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Potato, reasons not to delay harvest

Dig them quick, or perhaps not

by : Nov 1, 2015

Harvesting is a delicate balance between leaving long enough for the skin to mature and late damage. A mature skin is good for long term storage, but various factors can damage the tubers in the soil if they are left too long. Here are some factors to monitor by sampling as the decision is made.


The population of voles is quite high in my garden ever since the owls reduced my population of cats to zero. As a result I am seeing a marked increase in physical damage by chewing on otherwise good tubers. Here is an example of the effect: Image of a potato showing chewing damage Note the extensive chewing rendering the tuber unmarketable, fit only for early processing or the discard pile.

The damage has quite dried out and hardened, indicating that the damage must have occurred after the tuber had reached full size, so late in the season but probably would be hard to prevent unless the potatoes were dug very early indeed.


Normally, due to the fact that my garden is surrounded by grassy areas which act as a playground for white grubs, I see white grubs in my potatoes from time to time. This year I found only one, and made the mistake of eating it (the potato, not the grub) before I could get a photo. I'm sure there will be other opportunities. The white grubs hollow out a cavity in the tuber, making it good only for kitchen or discard.


I know that various worms can be damaging to potatoes, but honestly I don't see any in my crops so I don't really have anything to offer on the matter. I think I had some way back in the distant past when I first started up my garden plot, but since then nothing. Maybe due to strict rotation.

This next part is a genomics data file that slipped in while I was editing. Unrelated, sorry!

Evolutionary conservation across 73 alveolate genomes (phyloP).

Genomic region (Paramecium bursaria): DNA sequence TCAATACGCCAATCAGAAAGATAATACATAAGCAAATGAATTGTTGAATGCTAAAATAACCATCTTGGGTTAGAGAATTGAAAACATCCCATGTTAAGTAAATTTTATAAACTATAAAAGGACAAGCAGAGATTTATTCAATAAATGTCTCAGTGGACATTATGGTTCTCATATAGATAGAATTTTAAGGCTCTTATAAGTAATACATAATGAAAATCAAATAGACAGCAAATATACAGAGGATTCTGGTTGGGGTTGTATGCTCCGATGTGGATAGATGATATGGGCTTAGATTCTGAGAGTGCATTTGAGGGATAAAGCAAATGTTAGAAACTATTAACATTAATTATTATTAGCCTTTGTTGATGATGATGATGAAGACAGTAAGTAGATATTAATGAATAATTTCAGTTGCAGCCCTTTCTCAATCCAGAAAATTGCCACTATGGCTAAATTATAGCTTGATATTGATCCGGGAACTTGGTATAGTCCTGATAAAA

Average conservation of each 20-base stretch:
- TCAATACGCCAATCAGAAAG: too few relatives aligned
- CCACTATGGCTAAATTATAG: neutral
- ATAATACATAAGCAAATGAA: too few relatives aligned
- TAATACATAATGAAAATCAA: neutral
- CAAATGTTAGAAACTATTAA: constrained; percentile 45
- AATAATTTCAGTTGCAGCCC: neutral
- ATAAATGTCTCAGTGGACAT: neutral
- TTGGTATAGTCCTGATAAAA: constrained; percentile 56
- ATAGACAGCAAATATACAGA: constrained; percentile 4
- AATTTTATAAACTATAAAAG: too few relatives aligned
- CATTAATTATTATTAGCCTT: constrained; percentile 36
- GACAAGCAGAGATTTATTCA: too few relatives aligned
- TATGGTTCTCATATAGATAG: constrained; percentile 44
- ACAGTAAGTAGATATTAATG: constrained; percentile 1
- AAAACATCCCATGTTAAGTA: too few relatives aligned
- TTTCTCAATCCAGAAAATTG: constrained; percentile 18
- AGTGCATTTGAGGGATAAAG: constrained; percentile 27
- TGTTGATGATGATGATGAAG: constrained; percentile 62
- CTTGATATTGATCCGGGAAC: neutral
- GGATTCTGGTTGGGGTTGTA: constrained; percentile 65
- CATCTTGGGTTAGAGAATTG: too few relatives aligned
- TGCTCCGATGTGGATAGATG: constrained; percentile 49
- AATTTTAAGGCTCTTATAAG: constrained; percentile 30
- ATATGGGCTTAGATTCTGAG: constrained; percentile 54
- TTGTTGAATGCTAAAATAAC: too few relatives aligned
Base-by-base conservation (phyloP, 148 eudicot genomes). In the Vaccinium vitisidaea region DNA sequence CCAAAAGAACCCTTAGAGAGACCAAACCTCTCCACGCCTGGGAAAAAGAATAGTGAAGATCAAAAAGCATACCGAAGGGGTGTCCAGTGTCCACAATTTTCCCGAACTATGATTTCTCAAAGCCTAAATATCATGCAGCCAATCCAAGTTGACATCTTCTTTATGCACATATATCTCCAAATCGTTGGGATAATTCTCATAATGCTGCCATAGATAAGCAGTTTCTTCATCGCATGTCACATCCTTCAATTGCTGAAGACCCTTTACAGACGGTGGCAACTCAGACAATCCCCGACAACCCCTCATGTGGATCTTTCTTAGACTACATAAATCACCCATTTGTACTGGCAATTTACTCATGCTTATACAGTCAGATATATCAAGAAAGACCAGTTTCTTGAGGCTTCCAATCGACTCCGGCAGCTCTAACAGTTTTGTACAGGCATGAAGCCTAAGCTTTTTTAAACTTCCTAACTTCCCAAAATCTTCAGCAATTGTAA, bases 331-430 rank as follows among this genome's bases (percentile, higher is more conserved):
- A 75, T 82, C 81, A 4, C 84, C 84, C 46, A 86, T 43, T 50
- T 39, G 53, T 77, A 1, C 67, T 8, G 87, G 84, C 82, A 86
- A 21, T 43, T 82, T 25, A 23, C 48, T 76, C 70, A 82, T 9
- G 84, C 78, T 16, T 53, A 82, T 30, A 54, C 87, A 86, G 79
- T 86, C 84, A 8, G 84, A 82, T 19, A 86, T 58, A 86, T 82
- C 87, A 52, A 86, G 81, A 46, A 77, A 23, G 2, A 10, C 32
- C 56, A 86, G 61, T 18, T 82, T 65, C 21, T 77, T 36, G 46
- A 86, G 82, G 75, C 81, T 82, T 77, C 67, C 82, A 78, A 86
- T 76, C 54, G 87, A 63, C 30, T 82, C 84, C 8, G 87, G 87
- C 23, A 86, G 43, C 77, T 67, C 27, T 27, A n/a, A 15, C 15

Quack grass (couch grass, etc.) is a valuable weed but spreads by spear-pointed stolons which can easily pierce the skin of a potato tuber, penetrate into the body of the tuber and even pass right through and emerge out the other side. In this picture

Image of an otherwise healthy potato tuber showing a small hole at one end, note the hole on the right side of the tuber. It is about 3 mm. in diameter and penetrates about 1.5 cm. into the tuber. Extracting the stolon leaves a clean cylindrical hole. With luck the tuber is still worthy of use in the kitchen, but is probably unreliable for storage or market.

In my garden this happens particularly at the edge of the garden plot next to the paths which are quite nicely infested with quack grass which is wonderful, in its place, mowed, and discouraged from growing from path into garden.


Note the presence of sclerotia (black spots hard to wash off) on the skin of the tubers in both images above. These can be reduced by early harvesting, but are more a function of good rotation to prevent buildup of spores in the soil. These particular fungi don't affect the quality of the eating since they are purely surface effects, just the visual appeal, so I am not troubled by this level of spoilage. It's the fault of the soil, not my choice of seed potato or lack of rotation.

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